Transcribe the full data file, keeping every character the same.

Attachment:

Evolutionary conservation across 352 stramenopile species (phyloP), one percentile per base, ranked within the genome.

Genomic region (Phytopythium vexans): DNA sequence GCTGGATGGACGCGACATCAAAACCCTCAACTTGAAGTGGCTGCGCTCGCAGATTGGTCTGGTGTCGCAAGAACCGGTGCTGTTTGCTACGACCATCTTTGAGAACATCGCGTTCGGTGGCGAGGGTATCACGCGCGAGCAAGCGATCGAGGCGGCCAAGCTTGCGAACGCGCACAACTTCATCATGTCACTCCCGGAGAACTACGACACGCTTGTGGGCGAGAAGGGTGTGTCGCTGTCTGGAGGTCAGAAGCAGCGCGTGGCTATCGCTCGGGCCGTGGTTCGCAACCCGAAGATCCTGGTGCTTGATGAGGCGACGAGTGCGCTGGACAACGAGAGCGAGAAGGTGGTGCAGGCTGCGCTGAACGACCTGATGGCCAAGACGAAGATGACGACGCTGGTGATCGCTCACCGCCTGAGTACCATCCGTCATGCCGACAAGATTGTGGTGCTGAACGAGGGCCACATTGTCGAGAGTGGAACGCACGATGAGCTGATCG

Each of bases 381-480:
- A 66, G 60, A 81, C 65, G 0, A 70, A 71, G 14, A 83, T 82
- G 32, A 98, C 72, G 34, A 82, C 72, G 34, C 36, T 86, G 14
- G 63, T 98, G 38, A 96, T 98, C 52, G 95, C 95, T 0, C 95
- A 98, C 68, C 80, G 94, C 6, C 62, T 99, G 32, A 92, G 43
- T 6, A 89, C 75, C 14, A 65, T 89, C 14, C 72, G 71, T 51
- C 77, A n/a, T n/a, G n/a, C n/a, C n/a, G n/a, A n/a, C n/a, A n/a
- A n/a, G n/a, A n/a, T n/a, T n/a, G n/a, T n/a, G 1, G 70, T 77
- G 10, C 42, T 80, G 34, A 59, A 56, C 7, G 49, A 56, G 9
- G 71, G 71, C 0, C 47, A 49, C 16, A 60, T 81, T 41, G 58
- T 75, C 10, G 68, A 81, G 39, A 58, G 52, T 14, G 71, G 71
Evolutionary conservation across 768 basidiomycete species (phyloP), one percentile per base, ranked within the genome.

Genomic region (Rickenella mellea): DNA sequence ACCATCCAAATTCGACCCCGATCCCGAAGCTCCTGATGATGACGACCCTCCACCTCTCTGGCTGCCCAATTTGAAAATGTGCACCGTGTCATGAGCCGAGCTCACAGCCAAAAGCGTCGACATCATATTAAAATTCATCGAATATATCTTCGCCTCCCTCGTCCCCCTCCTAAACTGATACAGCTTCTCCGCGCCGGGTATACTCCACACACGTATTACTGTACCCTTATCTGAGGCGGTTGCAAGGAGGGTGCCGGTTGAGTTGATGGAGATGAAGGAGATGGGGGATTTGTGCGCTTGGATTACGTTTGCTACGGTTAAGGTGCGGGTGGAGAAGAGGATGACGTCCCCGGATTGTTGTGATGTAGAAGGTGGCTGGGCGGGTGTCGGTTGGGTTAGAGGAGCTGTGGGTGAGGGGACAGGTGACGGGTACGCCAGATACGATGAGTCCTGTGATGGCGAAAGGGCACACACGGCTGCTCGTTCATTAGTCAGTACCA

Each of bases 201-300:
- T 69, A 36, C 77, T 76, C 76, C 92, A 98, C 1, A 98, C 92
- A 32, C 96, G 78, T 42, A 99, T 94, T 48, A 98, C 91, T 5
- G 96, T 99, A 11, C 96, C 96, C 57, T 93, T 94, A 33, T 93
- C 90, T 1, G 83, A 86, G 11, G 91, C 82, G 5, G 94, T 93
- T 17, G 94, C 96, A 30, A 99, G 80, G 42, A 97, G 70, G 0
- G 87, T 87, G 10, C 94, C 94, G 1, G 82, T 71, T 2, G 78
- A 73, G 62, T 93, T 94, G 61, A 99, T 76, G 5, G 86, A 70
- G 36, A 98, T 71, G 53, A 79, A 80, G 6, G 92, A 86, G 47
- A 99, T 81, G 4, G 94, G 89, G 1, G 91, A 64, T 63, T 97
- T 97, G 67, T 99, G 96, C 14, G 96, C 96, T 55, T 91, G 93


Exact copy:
Evolutionary conservation across 352 stramenopile species (phyloP), one percentile per base, ranked within the genome.

Genomic region (Phytopythium vexans): DNA sequence GCTGGATGGACGCGACATCAAAACCCTCAACTTGAAGTGGCTGCGCTCGCAGATTGGTCTGGTGTCGCAAGAACCGGTGCTGTTTGCTACGACCATCTTTGAGAACATCGCGTTCGGTGGCGAGGGTATCACGCGCGAGCAAGCGATCGAGGCGGCCAAGCTTGCGAACGCGCACAACTTCATCATGTCACTCCCGGAGAACTACGACACGCTTGTGGGCGAGAAGGGTGTGTCGCTGTCTGGAGGTCAGAAGCAGCGCGTGGCTATCGCTCGGGCCGTGGTTCGCAACCCGAAGATCCTGGTGCTTGATGAGGCGACGAGTGCGCTGGACAACGAGAGCGAGAAGGTGGTGCAGGCTGCGCTGAACGACCTGATGGCCAAGACGAAGATGACGACGCTGGTGATCGCTCACCGCCTGAGTACCATCCGTCATGCCGACAAGATTGTGGTGCTGAACGAGGGCCACATTGTCGAGAGTGGAACGCACGATGAGCTGATCG

Each of bases 381-480:
- A 66, G 60, A 81, C 65, G 0, A 70, A 71, G 14, A 83, T 82
- G 32, A 98, C 72, G 34, A 82, C 72, G 34, C 36, T 86, G 14
- G 63, T 98, G 38, A 96, T 98, C 52, G 95, C 95, T 0, C 95
- A 98, C 68, C 80, G 94, C 6, C 62, T 99, G 32, A 92, G 43
- T 6, A 89, C 75, C 14, A 65, T 89, C 14, C 72, G 71, T 51
- C 77, A n/a, T n/a, G n/a, C n/a, C n/a, G n/a, A n/a, C n/a, A n/a
- A n/a, G n/a, A n/a, T n/a, T n/a, G n/a, T n/a, G 1, G 70, T 77
- G 10, C 42, T 80, G 34, A 59, A 56, C 7, G 49, A 56, G 9
- G 71, G 71, C 0, C 47, A 49, C 16, A 60, T 81, T 41, G 58
- T 75, C 10, G 68, A 81, G 39, A 58, G 52, T 14, G 71, G 71
Evolutionary conservation across 768 basidiomycete species (phyloP), one percentile per base, ranked within the genome.

Genomic region (Rickenella mellea): DNA sequence ACCATCCAAATTCGACCCCGATCCCGAAGCTCCTGATGATGACGACCCTCCACCTCTCTGGCTGCCCAATTTGAAAATGTGCACCGTGTCATGAGCCGAGCTCACAGCCAAAAGCGTCGACATCATATTAAAATTCATCGAATATATCTTCGCCTCCCTCGTCCCCCTCCTAAACTGATACAGCTTCTCCGCGCCGGGTATACTCCACACACGTATTACTGTACCCTTATCTGAGGCGGTTGCAAGGAGGGTGCCGGTTGAGTTGATGGAGATGAAGGAGATGGGGGATTTGTGCGCTTGGATTACGTTTGCTACGGTTAAGGTGCGGGTGGAGAAGAGGATGACGTCCCCGGATTGTTGTGATGTAGAAGGTGGCTGGGCGGGTGTCGGTTGGGTTAGAGGAGCTGTGGGTGAGGGGACAGGTGACGGGTACGCCAGATACGATGAGTCCTGTGATGGCGAAAGGGCACACACGGCTGCTCGTTCATTAGTCAGTACCA

Each of bases 201-300:
- T 69, A 36, C 77, T 76, C 76, C 92, A 98, C 1, A 98, C 92
- A 32, C 96, G 78, T 42, A 99, T 94, T 48, A 98, C 91, T 5
- G 96, T 99, A 11, C 96, C 96, C 57, T 93, T 94, A 33, T 93
- C 90, T 1, G 83, A 86, G 11, G 91, C 82, G 5, G 94, T 93
- T 17, G 94, C 96, A 30, A 99, G 80, G 42, A 97, G 70, G 0
- G 87, T 87, G 10, C 94, C 94, G 1, G 82, T 71, T 2, G 78
- A 73, G 62, T 93, T 94, G 61, A 99, T 76, G 5, G 86, A 70
- G 36, A 98, T 71, G 53, A 79, A 80, G 6, G 92, A 86, G 47
- A 99, T 81, G 4, G 94, G 89, G 1, G 91, A 64, T 63, T 97
- T 97, G 67, T 99, G 96, C 14, G 96, C 96, T 55, T 91, G 93